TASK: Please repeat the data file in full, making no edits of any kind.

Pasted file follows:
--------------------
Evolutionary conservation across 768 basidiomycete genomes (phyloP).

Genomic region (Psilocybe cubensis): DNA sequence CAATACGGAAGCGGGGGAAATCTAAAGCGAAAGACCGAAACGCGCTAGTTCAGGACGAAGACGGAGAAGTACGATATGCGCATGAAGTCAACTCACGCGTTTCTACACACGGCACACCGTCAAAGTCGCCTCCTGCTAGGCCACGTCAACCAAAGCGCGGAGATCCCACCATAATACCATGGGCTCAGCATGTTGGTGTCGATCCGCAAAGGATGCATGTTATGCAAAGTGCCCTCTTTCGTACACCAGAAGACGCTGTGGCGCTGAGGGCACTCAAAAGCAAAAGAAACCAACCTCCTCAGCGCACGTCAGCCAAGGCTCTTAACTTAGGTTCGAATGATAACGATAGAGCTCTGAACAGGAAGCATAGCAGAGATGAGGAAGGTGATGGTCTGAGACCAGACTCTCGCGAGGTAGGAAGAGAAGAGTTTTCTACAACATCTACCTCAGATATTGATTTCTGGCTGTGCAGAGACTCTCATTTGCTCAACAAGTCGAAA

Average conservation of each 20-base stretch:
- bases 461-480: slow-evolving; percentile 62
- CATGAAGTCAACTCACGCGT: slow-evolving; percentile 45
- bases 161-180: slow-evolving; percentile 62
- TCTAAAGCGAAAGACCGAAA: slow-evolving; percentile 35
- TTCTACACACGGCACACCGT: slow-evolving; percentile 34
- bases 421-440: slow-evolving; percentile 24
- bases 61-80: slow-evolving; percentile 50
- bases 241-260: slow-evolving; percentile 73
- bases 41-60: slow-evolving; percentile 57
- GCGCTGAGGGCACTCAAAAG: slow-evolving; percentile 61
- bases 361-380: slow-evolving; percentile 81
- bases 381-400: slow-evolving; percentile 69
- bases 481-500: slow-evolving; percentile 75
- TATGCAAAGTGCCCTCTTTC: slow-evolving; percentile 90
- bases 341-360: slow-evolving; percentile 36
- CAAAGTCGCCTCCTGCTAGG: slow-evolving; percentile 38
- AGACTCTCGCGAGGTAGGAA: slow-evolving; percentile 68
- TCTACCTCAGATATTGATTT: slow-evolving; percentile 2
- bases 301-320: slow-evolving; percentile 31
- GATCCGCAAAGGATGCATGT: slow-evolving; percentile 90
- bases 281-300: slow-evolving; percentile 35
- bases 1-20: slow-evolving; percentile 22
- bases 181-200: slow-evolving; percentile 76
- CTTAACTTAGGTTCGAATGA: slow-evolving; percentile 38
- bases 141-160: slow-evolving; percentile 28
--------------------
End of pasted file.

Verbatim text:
Evolutionary conservation across 768 basidiomycete genomes (phyloP).

Genomic region (Psilocybe cubensis): DNA sequence CAATACGGAAGCGGGGGAAATCTAAAGCGAAAGACCGAAACGCGCTAGTTCAGGACGAAGACGGAGAAGTACGATATGCGCATGAAGTCAACTCACGCGTTTCTACACACGGCACACCGTCAAAGTCGCCTCCTGCTAGGCCACGTCAACCAAAGCGCGGAGATCCCACCATAATACCATGGGCTCAGCATGTTGGTGTCGATCCGCAAAGGATGCATGTTATGCAAAGTGCCCTCTTTCGTACACCAGAAGACGCTGTGGCGCTGAGGGCACTCAAAAGCAAAAGAAACCAACCTCCTCAGCGCACGTCAGCCAAGGCTCTTAACTTAGGTTCGAATGATAACGATAGAGCTCTGAACAGGAAGCATAGCAGAGATGAGGAAGGTGATGGTCTGAGACCAGACTCTCGCGAGGTAGGAAGAGAAGAGTTTTCTACAACATCTACCTCAGATATTGATTTCTGGCTGTGCAGAGACTCTCATTTGCTCAACAAGTCGAAA

Average conservation of each 20-base stretch:
- bases 461-480: slow-evolving; percentile 62
- CATGAAGTCAACTCACGCGT: slow-evolving; percentile 45
- bases 161-180: slow-evolving; percentile 62
- TCTAAAGCGAAAGACCGAAA: slow-evolving; percentile 35
- TTCTACACACGGCACACCGT: slow-evolving; percentile 34
- bases 421-440: slow-evolving; percentile 24
- bases 61-80: slow-evolving; percentile 50
- bases 241-260: slow-evolving; percentile 73
- bases 41-60: slow-evolving; percentile 57
- GCGCTGAGGGCACTCAAAAG: slow-evolving; percentile 61
- bases 361-380: slow-evolving; percentile 81
- bases 381-400: slow-evolving; percentile 69
- bases 481-500: slow-evolving; percentile 75
- TATGCAAAGTGCCCTCTTTC: slow-evolving; percentile 90
- bases 341-360: slow-evolving; percentile 36
- CAAAGTCGCCTCCTGCTAGG: slow-evolving; percentile 38
- AGACTCTCGCGAGGTAGGAA: slow-evolving; percentile 68
- TCTACCTCAGATATTGATTT: slow-evolving; percentile 2
- bases 301-320: slow-evolving; percentile 31
- GATCCGCAAAGGATGCATGT: slow-evolving; percentile 90
- bases 281-300: slow-evolving; percentile 35
- bases 1-20: slow-evolving; percentile 22
- bases 181-200: slow-evolving; percentile 76
- CTTAACTTAGGTTCGAATGA: slow-evolving; percentile 38
- bases 141-160: slow-evolving; percentile 28